THE COST OF DICTATORSHIP

John Makumbe
Someone said the only good thing about the year 2007 is that 2008 will be much worse. For the despotic Mugabe regime, it never rains but pours, as everything that can go wrong is busy doing so. The year began with the continuing strike by junior doctors and some nurses. The beleag


uered Health ministry tried the usual tactics but the striking medical persons remained unmoved. Doctor Death, sometimes called Parirenyatwa, was forced to publicly contradict his fast-mouthed deputy minister who had announced that all the medics on strike had been fired. Pari urged the medics to return to work since their terms and conditions of service had been improved. He however, would not disclose the nature of the new package, and the medics decided to continue with their industrial action.
Schoolteachers are supposed to have gone on collective job action last Monday, but to date; there is no evidence of the level of success their action may have yielded. Normally, school teachers are the most cowardly of creatures, and will very easily get intimidated to return to work or resort to “go slow”, which basically means that they will be in the classrooms but not teaching the poor kids. It is unlikely that the education ministry will pay much attention to the teachers’ threat to go on industrial action. The bungling Chigwedere is not likely to know what action to take to resolve a problem of that magnitude. He is obviously going to resort to the usual threats of dismissing some ringleaders and transferring others to inhospitable rural schools.
A few weeks ago university staff associations at state universities served their administrators with fourteen-day notices to engage in collective job action. Virtually all state universities responded by postponing the opening days by two or more weeks, purportedly to give parents adequate time to raise money to pay the grossly increased fees at tertiary institutions. But the university staffers are very unlikely to be deterred by this measure. It is also very likely that once they get back to campus, university students are going to be in a fighting mood, and anything can trigger a massive demonstration. It is also very likely that there will be a frightfully higher drop-out rate from all tertiary institutions this year than ever before since the advent of national independence.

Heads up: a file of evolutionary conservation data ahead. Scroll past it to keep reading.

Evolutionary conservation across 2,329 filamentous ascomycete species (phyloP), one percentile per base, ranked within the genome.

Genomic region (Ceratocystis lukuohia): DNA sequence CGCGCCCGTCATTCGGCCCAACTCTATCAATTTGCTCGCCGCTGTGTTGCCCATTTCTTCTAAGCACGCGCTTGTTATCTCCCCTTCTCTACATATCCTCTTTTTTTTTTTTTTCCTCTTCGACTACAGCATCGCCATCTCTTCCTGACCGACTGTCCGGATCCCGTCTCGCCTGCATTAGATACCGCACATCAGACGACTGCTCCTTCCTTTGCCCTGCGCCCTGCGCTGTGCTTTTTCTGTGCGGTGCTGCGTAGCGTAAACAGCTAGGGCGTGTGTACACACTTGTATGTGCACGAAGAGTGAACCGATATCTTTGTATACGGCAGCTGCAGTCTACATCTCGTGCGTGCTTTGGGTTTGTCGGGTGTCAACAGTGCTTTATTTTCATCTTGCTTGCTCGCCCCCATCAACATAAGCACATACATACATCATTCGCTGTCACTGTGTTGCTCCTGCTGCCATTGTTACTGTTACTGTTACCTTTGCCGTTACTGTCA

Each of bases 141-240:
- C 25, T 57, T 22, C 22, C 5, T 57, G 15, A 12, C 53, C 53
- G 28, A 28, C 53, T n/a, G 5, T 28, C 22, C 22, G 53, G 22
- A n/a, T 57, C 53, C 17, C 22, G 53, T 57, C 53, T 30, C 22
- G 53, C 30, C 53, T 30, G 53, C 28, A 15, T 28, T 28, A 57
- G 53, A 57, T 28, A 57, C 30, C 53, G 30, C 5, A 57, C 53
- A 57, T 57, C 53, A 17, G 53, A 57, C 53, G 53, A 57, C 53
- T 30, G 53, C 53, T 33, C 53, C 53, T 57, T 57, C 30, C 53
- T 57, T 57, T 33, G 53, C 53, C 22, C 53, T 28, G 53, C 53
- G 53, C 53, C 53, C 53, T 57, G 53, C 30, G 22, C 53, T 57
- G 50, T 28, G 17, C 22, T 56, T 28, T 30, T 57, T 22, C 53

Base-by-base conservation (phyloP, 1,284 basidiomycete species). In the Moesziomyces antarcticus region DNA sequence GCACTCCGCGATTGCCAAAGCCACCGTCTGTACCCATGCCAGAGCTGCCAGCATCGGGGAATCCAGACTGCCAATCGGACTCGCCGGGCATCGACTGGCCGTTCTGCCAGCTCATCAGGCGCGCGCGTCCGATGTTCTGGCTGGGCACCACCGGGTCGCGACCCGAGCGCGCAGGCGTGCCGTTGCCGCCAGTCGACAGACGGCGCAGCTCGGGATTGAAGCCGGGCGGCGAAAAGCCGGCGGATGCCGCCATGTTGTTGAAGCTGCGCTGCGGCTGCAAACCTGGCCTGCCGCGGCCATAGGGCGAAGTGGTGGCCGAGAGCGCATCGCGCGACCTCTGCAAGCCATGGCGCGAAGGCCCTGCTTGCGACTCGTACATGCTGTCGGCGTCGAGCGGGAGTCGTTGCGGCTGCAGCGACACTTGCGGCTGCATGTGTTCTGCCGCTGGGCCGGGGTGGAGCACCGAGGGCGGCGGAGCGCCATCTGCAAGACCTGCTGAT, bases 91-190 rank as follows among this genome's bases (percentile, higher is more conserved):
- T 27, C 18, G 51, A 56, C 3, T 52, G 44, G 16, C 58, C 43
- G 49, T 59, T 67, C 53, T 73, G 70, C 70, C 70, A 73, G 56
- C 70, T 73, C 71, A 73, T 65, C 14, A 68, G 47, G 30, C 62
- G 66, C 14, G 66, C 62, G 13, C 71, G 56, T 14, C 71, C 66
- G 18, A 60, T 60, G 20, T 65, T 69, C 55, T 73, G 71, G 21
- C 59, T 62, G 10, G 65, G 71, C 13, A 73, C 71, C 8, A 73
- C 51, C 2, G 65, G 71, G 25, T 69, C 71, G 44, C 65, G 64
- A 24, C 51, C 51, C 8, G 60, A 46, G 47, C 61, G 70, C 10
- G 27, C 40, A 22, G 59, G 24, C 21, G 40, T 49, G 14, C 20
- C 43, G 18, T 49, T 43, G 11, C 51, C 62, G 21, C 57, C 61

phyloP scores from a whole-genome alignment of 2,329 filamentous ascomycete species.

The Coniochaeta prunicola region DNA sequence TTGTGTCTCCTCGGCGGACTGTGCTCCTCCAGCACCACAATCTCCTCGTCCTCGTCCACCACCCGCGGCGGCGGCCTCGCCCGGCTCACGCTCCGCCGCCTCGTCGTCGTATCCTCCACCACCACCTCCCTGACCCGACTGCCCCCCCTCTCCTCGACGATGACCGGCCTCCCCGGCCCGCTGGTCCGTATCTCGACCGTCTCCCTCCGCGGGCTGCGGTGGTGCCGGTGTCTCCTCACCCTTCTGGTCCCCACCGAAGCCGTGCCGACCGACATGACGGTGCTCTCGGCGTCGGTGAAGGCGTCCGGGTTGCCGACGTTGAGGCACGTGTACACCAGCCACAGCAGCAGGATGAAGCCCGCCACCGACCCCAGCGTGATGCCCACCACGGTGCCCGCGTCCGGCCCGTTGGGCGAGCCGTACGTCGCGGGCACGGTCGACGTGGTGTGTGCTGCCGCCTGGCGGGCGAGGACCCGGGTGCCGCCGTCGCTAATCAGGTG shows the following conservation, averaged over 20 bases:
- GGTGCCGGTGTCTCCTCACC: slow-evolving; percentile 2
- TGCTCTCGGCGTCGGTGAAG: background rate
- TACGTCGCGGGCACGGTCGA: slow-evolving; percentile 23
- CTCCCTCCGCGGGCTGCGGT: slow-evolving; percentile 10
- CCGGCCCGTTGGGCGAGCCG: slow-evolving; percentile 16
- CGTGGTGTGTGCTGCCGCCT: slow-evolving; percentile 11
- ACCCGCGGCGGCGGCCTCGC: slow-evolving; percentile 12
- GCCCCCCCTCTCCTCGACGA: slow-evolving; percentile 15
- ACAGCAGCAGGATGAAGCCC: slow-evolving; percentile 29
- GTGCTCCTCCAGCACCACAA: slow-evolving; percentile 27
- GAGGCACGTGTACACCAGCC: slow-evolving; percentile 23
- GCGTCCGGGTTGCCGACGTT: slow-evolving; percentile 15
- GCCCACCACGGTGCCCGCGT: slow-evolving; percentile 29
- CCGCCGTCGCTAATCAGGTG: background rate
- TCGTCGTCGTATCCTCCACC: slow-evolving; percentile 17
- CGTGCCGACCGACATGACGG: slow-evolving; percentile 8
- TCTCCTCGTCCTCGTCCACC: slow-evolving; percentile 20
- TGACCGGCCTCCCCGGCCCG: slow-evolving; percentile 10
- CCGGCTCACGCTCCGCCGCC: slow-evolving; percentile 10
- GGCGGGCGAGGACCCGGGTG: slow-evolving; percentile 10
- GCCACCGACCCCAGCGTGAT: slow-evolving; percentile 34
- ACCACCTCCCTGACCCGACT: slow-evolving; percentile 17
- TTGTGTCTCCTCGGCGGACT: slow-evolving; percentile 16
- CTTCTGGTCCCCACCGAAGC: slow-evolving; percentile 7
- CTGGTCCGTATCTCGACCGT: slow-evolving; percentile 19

The despotic ZanuPF regime is no longer able to provide subsidised fuel for commuter omnibuses, and bus fares have been soaring to unaffordable levels since the beginning of this year. Indeed, some fuel suppliers are now charging as much as $5 000 per litre for both petrol and diesel, and operators are passing the cost straight onto the commuter. At current levels of incomes, most people are no longer able to earn enough money to pay their bus fares through the month. What then is the purpose of going to work at all?
To all intends and purposes, all these problems are only the beginning of the end of the diabolical Mugabe regime. Numerous reports indicate that there is also increasing desertion from both the army and the police forces in Zimbabwe as a result of poor and unacceptable working conditions. The regime is becoming desperate for solutions to these and numerous other “challenges”. Some of its soldiers have now turned to crime in order to make ends meet. Police that are deployed at the recently discovered diamond mines in Manicaland are themselves turning to corruption and outright theft of the precious metals. Some reports indicate that some police officers are actively engaged in illegal digging for the stones and asking civilians to sell them and share the proceeds with the police officers concerned. For the regime, the cost of running this dictatorship has certainly escalated beyond its wildest imagination. The worst is still to come.


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Failure is the only option: An MDC perspective of the RBZ's monetary policy statement (31-01-07

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